Wandering in the aisles of Expo Riva Schuh, the mass-market trade show held on June 15-18 in northern Italy, before the announcement at the end of the month that the U.S. and China are resuming trade negotiations, was a great way to gather facts and anecdotes not only about the impact of the trade war between the two countries, but also about the fierce competition that the Asian powerhouse is facing from other emerging economies.
The demand from U.S. clients was declining prior to the announcement, according to Alex Goi, sales director at New Look GZ, a Guangzhou-based footwear firm that sells 1.5 million pairs a year entirely made in China. The bulk of its production is outsourced to third parties and the company relies wholly on exports.
He said the sentiment in China is that the trade war will be protracted. “It's not a question of trade but hegemony. We are all just collateral,” he said. He pointed out that profit margins for Chinese shoe producers are “razor-thin” and that it would not be possible for them to absorb new U.S. tariff hikes. They were raised already once last September.
Goi claimed that China remains the most competitive industry for polyurethane shoes destined to the fast-fashion segment, thanks to its comprehensive supply chain, but a country like Vietnam has the advantage of not having tariffs with the U.S. for shoes, offsetting its disadvantage over China.
New Look's business model is not adapted to selling in China, where a retail presence is necessary, prompting the company to search for new foreign markets. Goi pointed out that seeking to increase sales to Europe “won't work out” because the market is already saturated for his company and not growing. Europe is New Look's main market, followed by the U.S. The Middle East and Asia largely account for the rest.
He ruled out attacking the Indian market because of local import tariffs but mentioned opportunities in southeastern Asian countries like Indonesia, Vietnam and the Philippines. ”We can't fight the Indians on their own turf,” Goi said. On the other hand, catering for southeast Asian clients will require rethinking the firm's product line, which is more geared toward European tastes. Goi noted that Asian consumers want simpler shoes and have a lower purchasing power than Europeans.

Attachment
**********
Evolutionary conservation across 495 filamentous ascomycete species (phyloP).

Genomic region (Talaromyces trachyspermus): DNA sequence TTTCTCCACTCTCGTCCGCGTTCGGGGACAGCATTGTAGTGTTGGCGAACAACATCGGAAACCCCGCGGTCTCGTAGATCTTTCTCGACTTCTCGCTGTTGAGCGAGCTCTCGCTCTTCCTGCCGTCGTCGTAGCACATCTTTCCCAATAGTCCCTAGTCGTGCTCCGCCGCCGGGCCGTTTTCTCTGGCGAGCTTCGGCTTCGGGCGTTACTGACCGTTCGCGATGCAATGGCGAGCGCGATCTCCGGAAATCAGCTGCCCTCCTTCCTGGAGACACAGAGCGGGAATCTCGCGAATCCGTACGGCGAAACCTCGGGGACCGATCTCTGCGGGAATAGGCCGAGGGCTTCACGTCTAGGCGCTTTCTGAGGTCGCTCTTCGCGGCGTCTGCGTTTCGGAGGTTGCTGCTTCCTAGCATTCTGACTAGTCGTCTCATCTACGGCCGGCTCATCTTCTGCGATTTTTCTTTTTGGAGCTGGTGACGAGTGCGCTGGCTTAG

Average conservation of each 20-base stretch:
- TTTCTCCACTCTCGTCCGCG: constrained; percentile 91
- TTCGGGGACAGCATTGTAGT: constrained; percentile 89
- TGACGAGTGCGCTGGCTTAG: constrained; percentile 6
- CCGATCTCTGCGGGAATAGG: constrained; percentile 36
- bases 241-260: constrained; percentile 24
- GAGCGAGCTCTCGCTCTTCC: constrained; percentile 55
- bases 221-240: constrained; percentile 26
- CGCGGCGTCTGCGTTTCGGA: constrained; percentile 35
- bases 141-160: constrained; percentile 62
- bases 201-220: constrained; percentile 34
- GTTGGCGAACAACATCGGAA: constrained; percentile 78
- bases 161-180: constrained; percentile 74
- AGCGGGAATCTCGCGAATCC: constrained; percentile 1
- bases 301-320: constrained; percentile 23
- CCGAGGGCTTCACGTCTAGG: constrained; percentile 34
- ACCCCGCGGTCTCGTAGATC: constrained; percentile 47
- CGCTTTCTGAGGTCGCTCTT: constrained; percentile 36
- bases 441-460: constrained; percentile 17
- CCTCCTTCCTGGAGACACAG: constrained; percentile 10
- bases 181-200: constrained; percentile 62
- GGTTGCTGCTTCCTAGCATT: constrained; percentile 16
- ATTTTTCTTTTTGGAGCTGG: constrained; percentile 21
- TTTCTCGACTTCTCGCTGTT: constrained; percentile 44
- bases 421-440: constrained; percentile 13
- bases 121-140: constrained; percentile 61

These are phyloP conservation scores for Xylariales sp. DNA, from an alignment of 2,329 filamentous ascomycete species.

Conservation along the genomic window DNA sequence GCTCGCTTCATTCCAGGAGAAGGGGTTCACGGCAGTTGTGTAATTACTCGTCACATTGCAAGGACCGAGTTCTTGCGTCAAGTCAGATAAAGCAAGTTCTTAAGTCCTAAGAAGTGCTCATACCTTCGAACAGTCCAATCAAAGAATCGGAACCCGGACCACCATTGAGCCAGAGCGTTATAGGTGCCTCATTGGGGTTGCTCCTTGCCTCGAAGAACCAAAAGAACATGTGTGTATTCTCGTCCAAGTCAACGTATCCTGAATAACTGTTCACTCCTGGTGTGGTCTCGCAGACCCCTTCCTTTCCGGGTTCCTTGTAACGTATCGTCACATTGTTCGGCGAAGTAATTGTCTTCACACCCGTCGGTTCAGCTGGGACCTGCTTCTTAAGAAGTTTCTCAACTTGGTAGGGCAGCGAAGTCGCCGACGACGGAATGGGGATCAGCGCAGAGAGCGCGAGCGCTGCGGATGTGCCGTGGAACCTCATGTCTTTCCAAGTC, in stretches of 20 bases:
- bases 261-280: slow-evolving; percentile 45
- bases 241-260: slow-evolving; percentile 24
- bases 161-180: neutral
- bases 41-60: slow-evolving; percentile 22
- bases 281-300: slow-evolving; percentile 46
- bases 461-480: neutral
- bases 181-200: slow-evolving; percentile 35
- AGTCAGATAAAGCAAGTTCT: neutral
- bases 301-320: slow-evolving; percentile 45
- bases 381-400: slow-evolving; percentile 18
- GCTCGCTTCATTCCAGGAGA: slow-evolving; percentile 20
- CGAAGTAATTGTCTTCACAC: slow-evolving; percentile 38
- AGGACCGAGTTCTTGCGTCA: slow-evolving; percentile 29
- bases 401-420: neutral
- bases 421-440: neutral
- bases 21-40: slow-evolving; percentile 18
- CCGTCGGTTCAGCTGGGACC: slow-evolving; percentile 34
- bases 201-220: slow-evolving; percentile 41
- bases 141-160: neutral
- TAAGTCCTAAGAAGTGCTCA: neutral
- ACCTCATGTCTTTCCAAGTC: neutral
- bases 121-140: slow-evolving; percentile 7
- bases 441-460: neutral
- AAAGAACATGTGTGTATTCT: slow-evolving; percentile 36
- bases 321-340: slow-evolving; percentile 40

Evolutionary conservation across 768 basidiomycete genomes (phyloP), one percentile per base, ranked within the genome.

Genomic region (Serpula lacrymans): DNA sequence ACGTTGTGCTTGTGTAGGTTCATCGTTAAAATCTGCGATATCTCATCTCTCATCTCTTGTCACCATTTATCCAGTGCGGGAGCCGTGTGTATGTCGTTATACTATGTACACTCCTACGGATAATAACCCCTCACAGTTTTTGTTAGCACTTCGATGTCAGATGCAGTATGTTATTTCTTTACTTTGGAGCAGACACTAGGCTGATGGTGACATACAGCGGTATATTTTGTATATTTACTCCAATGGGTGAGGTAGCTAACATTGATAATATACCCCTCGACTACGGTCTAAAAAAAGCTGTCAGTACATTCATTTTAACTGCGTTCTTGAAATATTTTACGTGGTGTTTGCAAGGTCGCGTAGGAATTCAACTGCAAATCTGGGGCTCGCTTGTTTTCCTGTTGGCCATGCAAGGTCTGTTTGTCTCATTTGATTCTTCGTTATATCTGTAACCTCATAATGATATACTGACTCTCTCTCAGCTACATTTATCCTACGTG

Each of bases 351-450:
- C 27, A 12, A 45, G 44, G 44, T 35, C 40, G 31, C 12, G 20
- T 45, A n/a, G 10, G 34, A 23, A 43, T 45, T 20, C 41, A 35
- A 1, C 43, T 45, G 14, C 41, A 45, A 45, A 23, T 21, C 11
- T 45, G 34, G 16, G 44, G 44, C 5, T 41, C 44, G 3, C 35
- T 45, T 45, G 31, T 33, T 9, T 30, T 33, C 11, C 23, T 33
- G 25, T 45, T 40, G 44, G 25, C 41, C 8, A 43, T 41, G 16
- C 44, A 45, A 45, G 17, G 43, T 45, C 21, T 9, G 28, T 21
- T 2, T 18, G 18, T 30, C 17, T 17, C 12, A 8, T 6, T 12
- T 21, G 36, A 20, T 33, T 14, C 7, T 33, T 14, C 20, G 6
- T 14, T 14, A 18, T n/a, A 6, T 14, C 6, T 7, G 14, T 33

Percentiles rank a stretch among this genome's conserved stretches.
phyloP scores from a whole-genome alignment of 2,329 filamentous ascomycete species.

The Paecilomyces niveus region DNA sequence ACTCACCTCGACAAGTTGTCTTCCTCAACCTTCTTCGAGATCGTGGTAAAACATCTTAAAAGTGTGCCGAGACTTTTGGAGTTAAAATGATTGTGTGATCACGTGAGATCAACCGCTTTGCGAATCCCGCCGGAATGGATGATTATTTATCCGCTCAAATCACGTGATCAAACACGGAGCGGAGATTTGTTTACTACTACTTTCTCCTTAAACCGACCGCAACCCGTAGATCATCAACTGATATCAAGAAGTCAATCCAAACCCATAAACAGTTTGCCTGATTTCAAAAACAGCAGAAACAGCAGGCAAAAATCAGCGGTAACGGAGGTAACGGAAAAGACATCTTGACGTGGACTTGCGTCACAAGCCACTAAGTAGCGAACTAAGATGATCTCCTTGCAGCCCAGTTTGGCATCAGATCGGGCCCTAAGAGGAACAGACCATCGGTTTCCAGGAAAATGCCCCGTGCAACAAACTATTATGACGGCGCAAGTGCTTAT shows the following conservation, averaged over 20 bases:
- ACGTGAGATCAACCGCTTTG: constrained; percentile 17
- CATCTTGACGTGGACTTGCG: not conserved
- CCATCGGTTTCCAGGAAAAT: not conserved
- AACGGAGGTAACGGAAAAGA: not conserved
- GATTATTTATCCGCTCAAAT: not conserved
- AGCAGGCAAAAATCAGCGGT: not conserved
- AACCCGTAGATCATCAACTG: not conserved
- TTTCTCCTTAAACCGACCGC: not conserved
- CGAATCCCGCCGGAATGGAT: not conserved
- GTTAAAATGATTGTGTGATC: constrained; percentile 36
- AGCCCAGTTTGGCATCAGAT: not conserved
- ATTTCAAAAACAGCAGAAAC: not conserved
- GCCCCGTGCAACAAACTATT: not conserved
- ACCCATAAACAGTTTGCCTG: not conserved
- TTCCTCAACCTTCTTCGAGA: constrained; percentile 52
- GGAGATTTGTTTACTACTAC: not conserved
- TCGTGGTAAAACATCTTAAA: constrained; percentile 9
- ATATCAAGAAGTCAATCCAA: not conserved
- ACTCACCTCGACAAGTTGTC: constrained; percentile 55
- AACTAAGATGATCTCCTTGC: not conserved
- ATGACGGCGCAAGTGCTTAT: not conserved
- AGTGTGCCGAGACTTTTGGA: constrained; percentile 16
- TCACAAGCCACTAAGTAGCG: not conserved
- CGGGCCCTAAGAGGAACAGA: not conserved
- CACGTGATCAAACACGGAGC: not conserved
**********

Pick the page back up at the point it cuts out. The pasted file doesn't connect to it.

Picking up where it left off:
Like many other Chinese and Taiwanese shoe manufacturers, New Look is also mulling over a possible shift of production outside of China, which would require setting up a new logistics team. Goi said that he is in a fact-finding stage but in his opinion there is no valid alternative to China. “It is too late to go to Vietnam” where wages are already high and “too early for Bangladesh” where there is a lack of skills, he added.
Terry Huang, general manager of Wahyi Group, also situated in Guanzhou, was optimistic that the U.S. and China would go back to the negotiating table, arguing that it is impossible to separate the two economies. Wahyi has annual revenues of about $50 million and ships five million pairs per year. It manufactures 1.5 million pairs and relies on third parties for the remainder. It is adding three lines to its existing five, which will lift its own annual production capacity to 3 million pairs.
The company relies fully on exports and is not interested in its domestic market, which Huang rates “as the most competitive in the world.” Europe is its main market, absorbing three million pairs, with Italy, Germany and Spain its leading local markets. The group sells one million pairs in the U.S, Skechers being its only client in the country. Huang noted that Skechers wants manufacturing to be moved outside China, and he revealed that Wahyi is currently in talks with a large potential European sports brand that is also shunning China and wants manufacturing to be done in Vietnam. Huang said that his company is looking for suppliers in Vietnam and Bangladesh and is considering building a factory in Cambodia.
“Everybody is starting to move,” he concluded. He noted that the capacity in China will be used to serve other markets. Wahyi already has a presence in South America, where it sells 200,000 pairs a year and has offices in Chile, Colombia, Paraguay and Argentina. The company is seeking to lure more European brands with an international presence and next year it will try to enter new Asian markets such as Japan and South Korea. Wahyi already works with European brands like 4F, Michelin, Hi-Tec and Lotto. The company is also studying the development of its own brand, called No Way. For the time being this is only a concept, but the ambition is to create an international brand.